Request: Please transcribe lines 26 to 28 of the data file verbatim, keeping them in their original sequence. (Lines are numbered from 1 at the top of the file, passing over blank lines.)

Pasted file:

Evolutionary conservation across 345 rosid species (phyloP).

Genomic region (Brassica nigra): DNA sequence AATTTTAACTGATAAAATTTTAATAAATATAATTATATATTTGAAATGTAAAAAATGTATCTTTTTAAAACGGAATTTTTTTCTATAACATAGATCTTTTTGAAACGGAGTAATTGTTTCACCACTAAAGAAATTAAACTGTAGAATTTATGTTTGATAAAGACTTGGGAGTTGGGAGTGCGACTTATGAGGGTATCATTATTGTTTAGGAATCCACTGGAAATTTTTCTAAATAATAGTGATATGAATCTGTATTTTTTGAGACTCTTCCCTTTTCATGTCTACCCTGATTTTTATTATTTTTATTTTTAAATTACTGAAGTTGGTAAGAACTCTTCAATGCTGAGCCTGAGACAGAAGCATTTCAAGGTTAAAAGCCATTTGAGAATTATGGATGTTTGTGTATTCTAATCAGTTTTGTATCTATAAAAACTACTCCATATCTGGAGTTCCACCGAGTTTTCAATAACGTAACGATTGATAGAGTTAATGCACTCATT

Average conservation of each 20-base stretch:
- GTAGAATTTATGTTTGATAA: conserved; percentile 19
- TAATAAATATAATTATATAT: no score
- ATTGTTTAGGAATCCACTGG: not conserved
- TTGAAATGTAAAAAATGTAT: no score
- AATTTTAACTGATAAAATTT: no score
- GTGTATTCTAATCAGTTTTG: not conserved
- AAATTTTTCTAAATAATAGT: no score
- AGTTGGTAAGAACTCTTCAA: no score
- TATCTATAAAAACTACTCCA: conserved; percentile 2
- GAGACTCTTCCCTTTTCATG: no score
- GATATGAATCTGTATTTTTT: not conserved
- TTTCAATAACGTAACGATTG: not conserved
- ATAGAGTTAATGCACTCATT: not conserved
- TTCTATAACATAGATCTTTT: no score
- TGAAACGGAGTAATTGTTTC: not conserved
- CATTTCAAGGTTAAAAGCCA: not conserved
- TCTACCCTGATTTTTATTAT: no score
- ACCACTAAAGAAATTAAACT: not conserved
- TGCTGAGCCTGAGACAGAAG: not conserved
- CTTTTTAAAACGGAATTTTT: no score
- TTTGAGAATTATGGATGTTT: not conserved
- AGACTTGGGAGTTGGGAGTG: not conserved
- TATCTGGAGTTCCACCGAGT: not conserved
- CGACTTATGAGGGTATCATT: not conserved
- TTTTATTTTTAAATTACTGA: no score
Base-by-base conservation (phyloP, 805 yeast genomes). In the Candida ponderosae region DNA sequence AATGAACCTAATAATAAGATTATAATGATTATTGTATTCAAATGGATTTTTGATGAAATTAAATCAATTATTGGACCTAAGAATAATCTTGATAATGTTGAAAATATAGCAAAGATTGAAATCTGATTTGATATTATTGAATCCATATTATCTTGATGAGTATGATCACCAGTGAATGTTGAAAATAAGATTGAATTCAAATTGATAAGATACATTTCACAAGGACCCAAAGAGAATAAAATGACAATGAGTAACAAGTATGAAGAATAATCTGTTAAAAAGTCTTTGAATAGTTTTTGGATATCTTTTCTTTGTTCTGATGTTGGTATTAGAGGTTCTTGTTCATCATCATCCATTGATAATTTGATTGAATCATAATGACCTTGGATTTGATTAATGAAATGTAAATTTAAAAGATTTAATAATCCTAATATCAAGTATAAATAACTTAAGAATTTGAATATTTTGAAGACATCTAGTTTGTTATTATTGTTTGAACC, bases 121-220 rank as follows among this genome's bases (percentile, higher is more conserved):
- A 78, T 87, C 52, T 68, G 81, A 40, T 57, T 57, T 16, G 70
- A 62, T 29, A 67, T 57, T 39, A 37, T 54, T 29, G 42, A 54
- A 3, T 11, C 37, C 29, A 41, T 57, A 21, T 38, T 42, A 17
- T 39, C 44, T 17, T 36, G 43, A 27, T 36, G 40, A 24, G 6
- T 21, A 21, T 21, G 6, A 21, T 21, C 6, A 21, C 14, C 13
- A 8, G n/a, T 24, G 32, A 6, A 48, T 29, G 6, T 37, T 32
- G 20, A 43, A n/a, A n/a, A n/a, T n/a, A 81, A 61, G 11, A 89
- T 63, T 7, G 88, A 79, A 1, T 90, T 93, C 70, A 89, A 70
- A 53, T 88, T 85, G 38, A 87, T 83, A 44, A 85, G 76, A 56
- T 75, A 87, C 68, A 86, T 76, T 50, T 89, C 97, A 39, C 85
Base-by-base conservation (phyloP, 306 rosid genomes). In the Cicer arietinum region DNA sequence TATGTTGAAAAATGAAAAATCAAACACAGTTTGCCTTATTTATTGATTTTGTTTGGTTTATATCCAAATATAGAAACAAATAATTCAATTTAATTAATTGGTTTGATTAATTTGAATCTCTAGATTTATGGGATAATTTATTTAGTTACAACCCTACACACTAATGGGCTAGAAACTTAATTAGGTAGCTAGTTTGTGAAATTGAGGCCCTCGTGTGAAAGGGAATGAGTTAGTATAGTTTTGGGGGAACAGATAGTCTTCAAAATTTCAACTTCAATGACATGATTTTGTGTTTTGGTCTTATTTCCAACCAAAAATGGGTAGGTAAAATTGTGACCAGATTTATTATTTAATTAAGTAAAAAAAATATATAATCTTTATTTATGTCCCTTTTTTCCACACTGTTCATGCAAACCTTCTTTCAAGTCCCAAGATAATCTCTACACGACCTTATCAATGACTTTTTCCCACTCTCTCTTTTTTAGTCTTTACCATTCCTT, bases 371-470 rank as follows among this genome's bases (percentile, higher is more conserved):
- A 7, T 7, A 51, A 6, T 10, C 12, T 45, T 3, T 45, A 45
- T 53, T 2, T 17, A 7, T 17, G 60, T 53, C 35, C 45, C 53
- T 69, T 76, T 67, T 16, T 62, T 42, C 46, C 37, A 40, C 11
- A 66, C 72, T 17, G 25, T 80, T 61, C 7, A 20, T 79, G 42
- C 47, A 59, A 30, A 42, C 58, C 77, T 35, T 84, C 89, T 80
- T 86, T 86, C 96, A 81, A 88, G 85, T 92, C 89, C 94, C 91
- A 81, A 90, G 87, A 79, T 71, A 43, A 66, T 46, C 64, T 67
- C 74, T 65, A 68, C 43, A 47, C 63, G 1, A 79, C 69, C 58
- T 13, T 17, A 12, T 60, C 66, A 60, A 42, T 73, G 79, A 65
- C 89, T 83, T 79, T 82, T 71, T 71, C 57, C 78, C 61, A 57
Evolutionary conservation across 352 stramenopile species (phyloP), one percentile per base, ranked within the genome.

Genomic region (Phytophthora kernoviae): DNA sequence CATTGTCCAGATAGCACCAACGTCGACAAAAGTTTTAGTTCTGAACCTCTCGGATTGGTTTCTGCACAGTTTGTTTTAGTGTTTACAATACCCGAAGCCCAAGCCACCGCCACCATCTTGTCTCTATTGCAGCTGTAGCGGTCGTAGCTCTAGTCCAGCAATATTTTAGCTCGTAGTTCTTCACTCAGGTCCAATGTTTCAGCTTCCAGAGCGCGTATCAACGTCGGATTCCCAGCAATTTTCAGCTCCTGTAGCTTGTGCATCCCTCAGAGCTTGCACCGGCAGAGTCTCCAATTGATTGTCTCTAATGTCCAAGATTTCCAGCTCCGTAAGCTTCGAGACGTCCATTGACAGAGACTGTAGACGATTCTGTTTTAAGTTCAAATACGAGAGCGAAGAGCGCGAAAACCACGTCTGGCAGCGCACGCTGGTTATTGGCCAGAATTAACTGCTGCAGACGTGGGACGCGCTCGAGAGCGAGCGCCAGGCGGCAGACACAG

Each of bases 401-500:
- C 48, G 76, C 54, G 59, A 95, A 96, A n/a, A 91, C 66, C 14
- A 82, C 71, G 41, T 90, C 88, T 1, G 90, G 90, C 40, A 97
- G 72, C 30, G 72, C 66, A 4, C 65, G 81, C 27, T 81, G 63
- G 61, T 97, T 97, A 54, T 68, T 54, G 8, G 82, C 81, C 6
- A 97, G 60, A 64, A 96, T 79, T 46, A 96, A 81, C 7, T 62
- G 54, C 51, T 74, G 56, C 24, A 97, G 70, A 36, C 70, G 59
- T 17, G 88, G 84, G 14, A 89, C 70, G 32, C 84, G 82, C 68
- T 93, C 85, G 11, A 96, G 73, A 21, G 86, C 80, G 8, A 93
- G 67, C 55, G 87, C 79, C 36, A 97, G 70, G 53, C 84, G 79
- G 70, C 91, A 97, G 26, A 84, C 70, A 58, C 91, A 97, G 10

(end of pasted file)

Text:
- TATCTGGAGTTCCACCGAGT: not conserved
- CGACTTATGAGGGTATCATT: not conserved
- TTTTATTTTTAAATTACTGA: no score